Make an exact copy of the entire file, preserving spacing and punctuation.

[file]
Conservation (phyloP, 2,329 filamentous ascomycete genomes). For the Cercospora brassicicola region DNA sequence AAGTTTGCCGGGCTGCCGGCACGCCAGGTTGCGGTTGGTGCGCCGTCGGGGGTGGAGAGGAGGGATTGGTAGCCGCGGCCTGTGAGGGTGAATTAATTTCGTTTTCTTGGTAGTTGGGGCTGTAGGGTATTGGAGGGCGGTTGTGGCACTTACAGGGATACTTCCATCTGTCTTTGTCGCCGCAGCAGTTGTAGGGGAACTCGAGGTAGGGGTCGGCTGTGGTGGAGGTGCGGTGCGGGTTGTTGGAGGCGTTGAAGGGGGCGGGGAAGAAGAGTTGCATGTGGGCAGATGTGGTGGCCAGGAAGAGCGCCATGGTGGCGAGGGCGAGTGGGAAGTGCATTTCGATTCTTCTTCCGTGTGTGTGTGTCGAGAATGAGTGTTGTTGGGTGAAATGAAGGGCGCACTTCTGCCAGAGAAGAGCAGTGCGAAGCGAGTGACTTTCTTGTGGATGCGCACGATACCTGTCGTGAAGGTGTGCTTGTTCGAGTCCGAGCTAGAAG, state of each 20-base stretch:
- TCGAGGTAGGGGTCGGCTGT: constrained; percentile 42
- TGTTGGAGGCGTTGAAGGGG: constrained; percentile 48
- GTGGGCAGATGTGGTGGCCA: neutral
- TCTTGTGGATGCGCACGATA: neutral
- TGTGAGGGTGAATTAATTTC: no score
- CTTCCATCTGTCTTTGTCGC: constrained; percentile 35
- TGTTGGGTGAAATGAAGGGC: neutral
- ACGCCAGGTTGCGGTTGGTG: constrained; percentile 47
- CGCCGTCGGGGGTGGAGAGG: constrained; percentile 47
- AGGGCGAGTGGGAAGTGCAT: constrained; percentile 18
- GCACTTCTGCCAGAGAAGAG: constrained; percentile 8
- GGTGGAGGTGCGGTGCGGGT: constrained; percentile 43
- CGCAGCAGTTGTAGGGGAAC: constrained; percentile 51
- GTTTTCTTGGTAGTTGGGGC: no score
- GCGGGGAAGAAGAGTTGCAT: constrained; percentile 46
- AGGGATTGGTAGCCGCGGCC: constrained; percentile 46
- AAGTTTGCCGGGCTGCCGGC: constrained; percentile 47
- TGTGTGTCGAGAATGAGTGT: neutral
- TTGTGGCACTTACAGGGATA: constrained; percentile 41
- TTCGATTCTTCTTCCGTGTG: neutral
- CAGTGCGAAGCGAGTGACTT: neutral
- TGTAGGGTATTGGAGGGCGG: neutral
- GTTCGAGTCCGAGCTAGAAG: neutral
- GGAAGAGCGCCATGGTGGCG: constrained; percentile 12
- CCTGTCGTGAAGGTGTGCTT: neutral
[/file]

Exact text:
Conservation (phyloP, 2,329 filamentous ascomycete genomes). For the Cercospora brassicicola region DNA sequence AAGTTTGCCGGGCTGCCGGCACGCCAGGTTGCGGTTGGTGCGCCGTCGGGGGTGGAGAGGAGGGATTGGTAGCCGCGGCCTGTGAGGGTGAATTAATTTCGTTTTCTTGGTAGTTGGGGCTGTAGGGTATTGGAGGGCGGTTGTGGCACTTACAGGGATACTTCCATCTGTCTTTGTCGCCGCAGCAGTTGTAGGGGAACTCGAGGTAGGGGTCGGCTGTGGTGGAGGTGCGGTGCGGGTTGTTGGAGGCGTTGAAGGGGGCGGGGAAGAAGAGTTGCATGTGGGCAGATGTGGTGGCCAGGAAGAGCGCCATGGTGGCGAGGGCGAGTGGGAAGTGCATTTCGATTCTTCTTCCGTGTGTGTGTGTCGAGAATGAGTGTTGTTGGGTGAAATGAAGGGCGCACTTCTGCCAGAGAAGAGCAGTGCGAAGCGAGTGACTTTCTTGTGGATGCGCACGATACCTGTCGTGAAGGTGTGCTTGTTCGAGTCCGAGCTAGAAG, state of each 20-base stretch:
- TCGAGGTAGGGGTCGGCTGT: constrained; percentile 42
- TGTTGGAGGCGTTGAAGGGG: constrained; percentile 48
- GTGGGCAGATGTGGTGGCCA: neutral
- TCTTGTGGATGCGCACGATA: neutral
- TGTGAGGGTGAATTAATTTC: no score
- CTTCCATCTGTCTTTGTCGC: constrained; percentile 35
- TGTTGGGTGAAATGAAGGGC: neutral
- ACGCCAGGTTGCGGTTGGTG: constrained; percentile 47
- CGCCGTCGGGGGTGGAGAGG: constrained; percentile 47
- AGGGCGAGTGGGAAGTGCAT: constrained; percentile 18
- GCACTTCTGCCAGAGAAGAG: constrained; percentile 8
- GGTGGAGGTGCGGTGCGGGT: constrained; percentile 43
- CGCAGCAGTTGTAGGGGAAC: constrained; percentile 51
- GTTTTCTTGGTAGTTGGGGC: no score
- GCGGGGAAGAAGAGTTGCAT: constrained; percentile 46
- AGGGATTGGTAGCCGCGGCC: constrained; percentile 46
- AAGTTTGCCGGGCTGCCGGC: constrained; percentile 47
- TGTGTGTCGAGAATGAGTGT: neutral
- TTGTGGCACTTACAGGGATA: constrained; percentile 41
- TTCGATTCTTCTTCCGTGTG: neutral
- CAGTGCGAAGCGAGTGACTT: neutral
- TGTAGGGTATTGGAGGGCGG: neutral
- GTTCGAGTCCGAGCTAGAAG: neutral
- GGAAGAGCGCCATGGTGGCG: constrained; percentile 12
- CCTGTCGTGAAGGTGTGCTT: neutral